Counterexamples around Fubini’s theorem

We present here some counterexamples around the Fubini theorem.

We recall Fubini’s theorem for integrable functions:
let \(X\) and \(Y\) be \(\sigma\)-finite measure spaces and suppose that \(X \times Y\) is given the product measure. Let \(f\) be a measurable function for the product measure. Then if \(f\) is \(X \times Y\) integrable, which means that \(\displaystyle \int_{X \times Y} \vert f(x,y) \vert d(x,y) < \infty\), we have \[\int_X \left( \int_Y f(x,y) dy \right) dx = \int_Y \left( \int_X f(x,y) dx \right) dy = \int_{X \times Y} f(x,y) d(x,y)\] Let's see what happens when some hypothesis of Fubini's theorem are not fulfilled. Continue reading Counterexamples around Fubini’s theorem

Counterexamples around Banach-Steinhaus theorem

In this article we look at what happens to Banach-Steinhaus theorem when the completness hypothesis is not fulfilled. One form of Banach-Steinhaus theorem is the following one.

Banach-Steinhaus Theorem
Let \(T_n : E \to F\) be a sequence of continuous linear maps from a Banach space \(E\) to a normed space \(F\). If for all \(x \in E\) the sequence \(T_n x\) is convergent to \(Tx\), then \(T\) is a continuous linear map.

A sequence of continuous linear maps converging to an unbounded linear map

Let \(c_{00}\) be the vector space of real sequences \(x=(x_n)\) eventually vanishing, equipped with the norm \[\Vert x \Vert = \sup_{n \in \mathbb N} \vert x_n \vert\] For \(n \in \mathbb N\), \(T_n : E \to E\) denotes the linear map defined by \[T_n x = (x_1,2 x_2, \dots, n x_n,0,0, \dots).\] \(T_n\) is continuous as for \(\Vert x \Vert \le 1\), we have
\Vert T_n x \Vert &= \Vert (x_1,2 x_2, \dots, n x_n,0,0, \dots) \Vert\\
& = \sup_{1 \le k \le n} \vert k x_k \vert \le n \Vert x \Vert \le n
\end{align*} Continue reading Counterexamples around Banach-Steinhaus theorem

A finite extension that contains infinitely many subfields

Let’s consider \(K/k\) a finite field extension of degree \(n\). The following theorem holds.

Theorem: the following conditions are equivalent:

  1. The extension contains a primitive element.
  2. The number of intermediate fields between \(k\) and \(K\) is finite.

Our aim here is to describe a finite field extension having infinitely many subfields. Considering the theorem above, we have to look at an extension without a primitive element.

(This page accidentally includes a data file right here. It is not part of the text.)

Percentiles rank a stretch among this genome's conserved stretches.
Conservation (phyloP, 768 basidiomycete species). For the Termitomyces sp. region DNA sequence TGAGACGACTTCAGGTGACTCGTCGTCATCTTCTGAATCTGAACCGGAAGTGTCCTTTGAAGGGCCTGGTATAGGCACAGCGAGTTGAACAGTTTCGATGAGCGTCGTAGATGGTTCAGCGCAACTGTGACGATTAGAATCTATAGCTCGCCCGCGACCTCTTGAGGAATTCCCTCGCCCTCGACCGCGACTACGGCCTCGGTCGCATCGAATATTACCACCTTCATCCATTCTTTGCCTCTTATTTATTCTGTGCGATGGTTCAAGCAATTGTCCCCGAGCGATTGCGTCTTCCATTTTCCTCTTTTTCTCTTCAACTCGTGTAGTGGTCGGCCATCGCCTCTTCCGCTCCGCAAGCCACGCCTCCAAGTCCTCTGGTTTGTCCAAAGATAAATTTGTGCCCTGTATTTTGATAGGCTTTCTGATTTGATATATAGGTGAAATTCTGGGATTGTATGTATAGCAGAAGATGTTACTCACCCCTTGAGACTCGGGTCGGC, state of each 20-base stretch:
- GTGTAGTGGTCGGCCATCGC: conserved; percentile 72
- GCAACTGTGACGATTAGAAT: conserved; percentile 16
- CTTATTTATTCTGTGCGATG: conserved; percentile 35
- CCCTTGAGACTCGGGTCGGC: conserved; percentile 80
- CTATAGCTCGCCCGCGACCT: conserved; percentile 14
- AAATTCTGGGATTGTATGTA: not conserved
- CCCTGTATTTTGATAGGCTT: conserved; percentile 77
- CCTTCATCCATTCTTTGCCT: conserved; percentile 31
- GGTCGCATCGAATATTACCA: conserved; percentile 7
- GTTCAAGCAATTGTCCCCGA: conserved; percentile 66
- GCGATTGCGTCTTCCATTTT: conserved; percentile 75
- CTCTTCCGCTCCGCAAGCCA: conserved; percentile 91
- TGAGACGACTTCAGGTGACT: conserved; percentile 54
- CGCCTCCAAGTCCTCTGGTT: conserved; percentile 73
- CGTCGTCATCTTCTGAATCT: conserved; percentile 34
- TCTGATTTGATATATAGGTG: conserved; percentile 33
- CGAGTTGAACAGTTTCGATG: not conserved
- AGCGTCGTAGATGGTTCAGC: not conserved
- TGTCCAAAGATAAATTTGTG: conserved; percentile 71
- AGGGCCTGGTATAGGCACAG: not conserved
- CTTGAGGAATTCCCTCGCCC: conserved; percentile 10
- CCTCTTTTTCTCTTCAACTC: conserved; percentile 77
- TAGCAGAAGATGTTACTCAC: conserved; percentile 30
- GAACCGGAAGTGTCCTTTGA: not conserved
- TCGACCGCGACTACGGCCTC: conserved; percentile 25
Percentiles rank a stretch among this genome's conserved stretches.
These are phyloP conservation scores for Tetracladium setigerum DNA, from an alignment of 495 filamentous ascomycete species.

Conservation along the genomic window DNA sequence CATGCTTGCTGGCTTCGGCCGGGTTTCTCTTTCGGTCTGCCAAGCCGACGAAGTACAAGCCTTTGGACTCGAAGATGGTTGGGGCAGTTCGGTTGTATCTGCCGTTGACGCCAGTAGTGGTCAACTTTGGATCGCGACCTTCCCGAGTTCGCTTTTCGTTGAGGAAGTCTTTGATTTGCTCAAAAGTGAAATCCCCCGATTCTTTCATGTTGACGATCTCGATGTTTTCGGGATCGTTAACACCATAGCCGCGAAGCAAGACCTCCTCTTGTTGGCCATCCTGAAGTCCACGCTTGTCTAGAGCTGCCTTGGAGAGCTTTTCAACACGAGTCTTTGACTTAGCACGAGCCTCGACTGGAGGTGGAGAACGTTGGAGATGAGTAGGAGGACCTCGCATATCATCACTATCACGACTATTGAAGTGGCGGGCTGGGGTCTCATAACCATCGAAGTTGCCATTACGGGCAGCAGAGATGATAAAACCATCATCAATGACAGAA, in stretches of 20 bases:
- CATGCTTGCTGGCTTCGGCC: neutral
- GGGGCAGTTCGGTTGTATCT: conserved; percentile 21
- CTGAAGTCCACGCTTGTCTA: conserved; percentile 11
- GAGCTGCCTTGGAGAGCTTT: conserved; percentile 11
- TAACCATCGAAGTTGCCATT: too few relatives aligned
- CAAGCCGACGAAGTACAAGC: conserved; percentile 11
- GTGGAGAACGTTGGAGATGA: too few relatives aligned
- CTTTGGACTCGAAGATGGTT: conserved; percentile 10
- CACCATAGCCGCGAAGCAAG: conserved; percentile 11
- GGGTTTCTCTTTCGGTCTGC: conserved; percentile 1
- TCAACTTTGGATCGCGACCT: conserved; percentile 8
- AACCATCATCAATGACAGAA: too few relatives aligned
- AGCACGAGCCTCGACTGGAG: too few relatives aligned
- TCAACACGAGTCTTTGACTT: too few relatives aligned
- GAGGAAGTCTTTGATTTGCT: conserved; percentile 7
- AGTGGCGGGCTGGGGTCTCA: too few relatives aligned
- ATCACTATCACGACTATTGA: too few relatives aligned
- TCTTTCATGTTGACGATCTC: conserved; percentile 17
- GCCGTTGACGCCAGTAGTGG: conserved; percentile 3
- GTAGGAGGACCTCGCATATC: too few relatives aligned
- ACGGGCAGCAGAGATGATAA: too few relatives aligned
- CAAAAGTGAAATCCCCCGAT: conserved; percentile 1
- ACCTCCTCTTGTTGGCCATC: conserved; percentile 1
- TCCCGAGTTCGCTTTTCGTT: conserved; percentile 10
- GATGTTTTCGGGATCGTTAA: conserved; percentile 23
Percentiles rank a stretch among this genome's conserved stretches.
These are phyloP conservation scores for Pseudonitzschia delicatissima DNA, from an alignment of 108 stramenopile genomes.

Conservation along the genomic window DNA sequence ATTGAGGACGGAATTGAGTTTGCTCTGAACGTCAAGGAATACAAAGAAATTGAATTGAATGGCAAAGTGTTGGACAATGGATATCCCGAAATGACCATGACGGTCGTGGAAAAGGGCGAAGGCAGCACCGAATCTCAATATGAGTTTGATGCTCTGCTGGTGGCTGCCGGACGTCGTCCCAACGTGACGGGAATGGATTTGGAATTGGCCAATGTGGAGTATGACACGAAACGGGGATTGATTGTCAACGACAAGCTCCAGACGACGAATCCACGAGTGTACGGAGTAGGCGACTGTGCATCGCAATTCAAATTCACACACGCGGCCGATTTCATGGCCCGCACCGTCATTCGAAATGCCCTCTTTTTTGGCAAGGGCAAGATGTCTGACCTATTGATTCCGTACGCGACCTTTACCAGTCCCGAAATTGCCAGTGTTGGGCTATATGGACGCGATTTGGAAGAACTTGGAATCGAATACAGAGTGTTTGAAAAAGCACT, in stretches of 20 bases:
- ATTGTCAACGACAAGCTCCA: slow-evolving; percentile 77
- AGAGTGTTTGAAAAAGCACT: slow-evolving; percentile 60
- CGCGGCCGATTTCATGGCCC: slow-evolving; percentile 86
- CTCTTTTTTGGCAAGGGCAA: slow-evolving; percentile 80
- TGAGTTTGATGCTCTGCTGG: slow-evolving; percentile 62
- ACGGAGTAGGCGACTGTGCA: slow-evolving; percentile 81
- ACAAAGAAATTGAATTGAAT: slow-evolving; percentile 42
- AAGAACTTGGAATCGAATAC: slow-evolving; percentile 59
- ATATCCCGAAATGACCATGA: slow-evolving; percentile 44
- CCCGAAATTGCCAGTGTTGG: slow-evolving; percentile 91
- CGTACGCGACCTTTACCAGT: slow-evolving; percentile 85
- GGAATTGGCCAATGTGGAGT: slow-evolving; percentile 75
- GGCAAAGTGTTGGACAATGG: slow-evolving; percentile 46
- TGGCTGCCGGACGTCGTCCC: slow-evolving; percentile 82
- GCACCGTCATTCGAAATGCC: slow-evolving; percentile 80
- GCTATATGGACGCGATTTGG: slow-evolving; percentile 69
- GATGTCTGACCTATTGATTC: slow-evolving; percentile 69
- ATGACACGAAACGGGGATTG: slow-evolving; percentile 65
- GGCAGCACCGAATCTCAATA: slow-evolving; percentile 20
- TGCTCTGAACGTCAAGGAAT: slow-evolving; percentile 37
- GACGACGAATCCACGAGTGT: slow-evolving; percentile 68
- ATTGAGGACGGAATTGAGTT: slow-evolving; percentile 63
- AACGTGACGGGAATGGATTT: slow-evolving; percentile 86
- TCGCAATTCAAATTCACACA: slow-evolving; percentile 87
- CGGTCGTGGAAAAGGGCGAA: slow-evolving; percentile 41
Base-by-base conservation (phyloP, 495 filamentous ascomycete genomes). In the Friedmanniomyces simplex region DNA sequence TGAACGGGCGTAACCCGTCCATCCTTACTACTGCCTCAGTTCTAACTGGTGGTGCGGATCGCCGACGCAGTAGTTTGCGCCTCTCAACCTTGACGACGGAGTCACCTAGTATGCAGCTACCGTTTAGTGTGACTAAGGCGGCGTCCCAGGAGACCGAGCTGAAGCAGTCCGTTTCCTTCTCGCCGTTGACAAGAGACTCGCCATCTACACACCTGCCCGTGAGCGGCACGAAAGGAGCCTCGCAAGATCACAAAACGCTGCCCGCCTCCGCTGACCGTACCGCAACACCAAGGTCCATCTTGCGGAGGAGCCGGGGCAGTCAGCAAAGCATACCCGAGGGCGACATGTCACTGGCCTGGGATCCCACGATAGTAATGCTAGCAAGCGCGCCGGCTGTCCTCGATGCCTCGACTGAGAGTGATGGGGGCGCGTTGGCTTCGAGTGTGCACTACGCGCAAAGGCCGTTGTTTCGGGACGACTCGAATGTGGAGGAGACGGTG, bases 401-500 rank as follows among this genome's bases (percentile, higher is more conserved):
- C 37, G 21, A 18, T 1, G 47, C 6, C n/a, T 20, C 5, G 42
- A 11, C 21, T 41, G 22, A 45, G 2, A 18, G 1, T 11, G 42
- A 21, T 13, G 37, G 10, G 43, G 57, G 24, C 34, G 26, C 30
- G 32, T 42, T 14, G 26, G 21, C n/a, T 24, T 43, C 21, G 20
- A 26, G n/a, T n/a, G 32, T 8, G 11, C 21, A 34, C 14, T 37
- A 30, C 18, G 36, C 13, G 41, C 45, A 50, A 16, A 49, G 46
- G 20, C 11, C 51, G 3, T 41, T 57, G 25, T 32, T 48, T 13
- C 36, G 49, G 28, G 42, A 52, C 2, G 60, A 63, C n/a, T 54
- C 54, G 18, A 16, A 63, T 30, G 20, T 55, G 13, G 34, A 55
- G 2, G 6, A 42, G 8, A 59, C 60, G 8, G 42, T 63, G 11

The extension \(\mathbb F_p(X,Y) / \mathbb F_p(X^p,Y^p)\) is finite

For \(p\) prime, \(\mathbb F_p\) denotes the finite field with \(p\) elements. \(\mathbb F_p(X,Y)\) is the algebraic fraction field of two variables over the field \(\mathbb F_p\). \(\mathbb F_p(X^p,Y^p)\) is the subfield of \(\mathbb F_p(X,Y)\) generated by the elements \(X^p,Y^p\). Continue reading A finite extension that contains infinitely many subfields

Counterexamples around connected spaces

A connected space is a topological space that cannot be represented as the union of two or more disjoint nonempty open subsets. We look here at unions and intersections of connected spaces.

Union of connected spaces

The union of two connected spaces \(A\) and \(B\) might not be connected “as shown” by two disconnected open disks on the plane.

The union of two connected spaces might not be connected.

However if the intersection \(A \cap B\) is not empty then \(A \cup B\) is connected.

Intersection of connected spaces

The intersection of two connected spaces \(A\) and \(B\) might also not be connected. An example is provided in the plane \(\mathbb R^2\) by taking for \(A\) the circle centered at the origin with radius equal to \(1\) and for \(B\) the segment \(\{(x,0) \ : \ x \in [-1,1]\}\). The intersection \(A \cap B = \{(-1,0),(1,0)\}\) is the union of two points which is not connected.

Differentiability of multivariable real functions (part2)

Following the article on differentiability of multivariable real functions (part 1), we look here at second derivatives. We consider a function \(f : \mathbb R^n \to \mathbb R\) with \(n \ge 2\).

Schwarz’s theorem states that if \(f : \mathbb R^n \to \mathbb R\) has continuous second partial derivatives at any given point in \(\mathbb R^n\), then for \((a_1, \dots, a_n) \in \mathbb R^n\) and \(i,j \in \{1, \dots, n\}\):
\[\frac{\partial^2 f}{\partial x_i \partial x_j}(a_1, \dots, a_n)=\frac{\partial^2 f}{\partial x_j \partial x_i}(a_1, \dots, a_n)\]

A function for which \(\frac{\partial^2 f}{\partial x \partial y}(0,0) \neq \frac{\partial^2 f}{\partial y \partial x}(0,0)\)

We consider:
f : & \mathbb R^2 & \longrightarrow & \mathbb R \\
& (0,0) & \longmapsto & 0\\
& (x,y) & \longmapsto & \frac{xy(x^2-y^2)}{x^2+y^2} \text{ for } (x,y) \neq (0,0)
\end{array}\] Continue reading Differentiability of multivariable real functions (part2)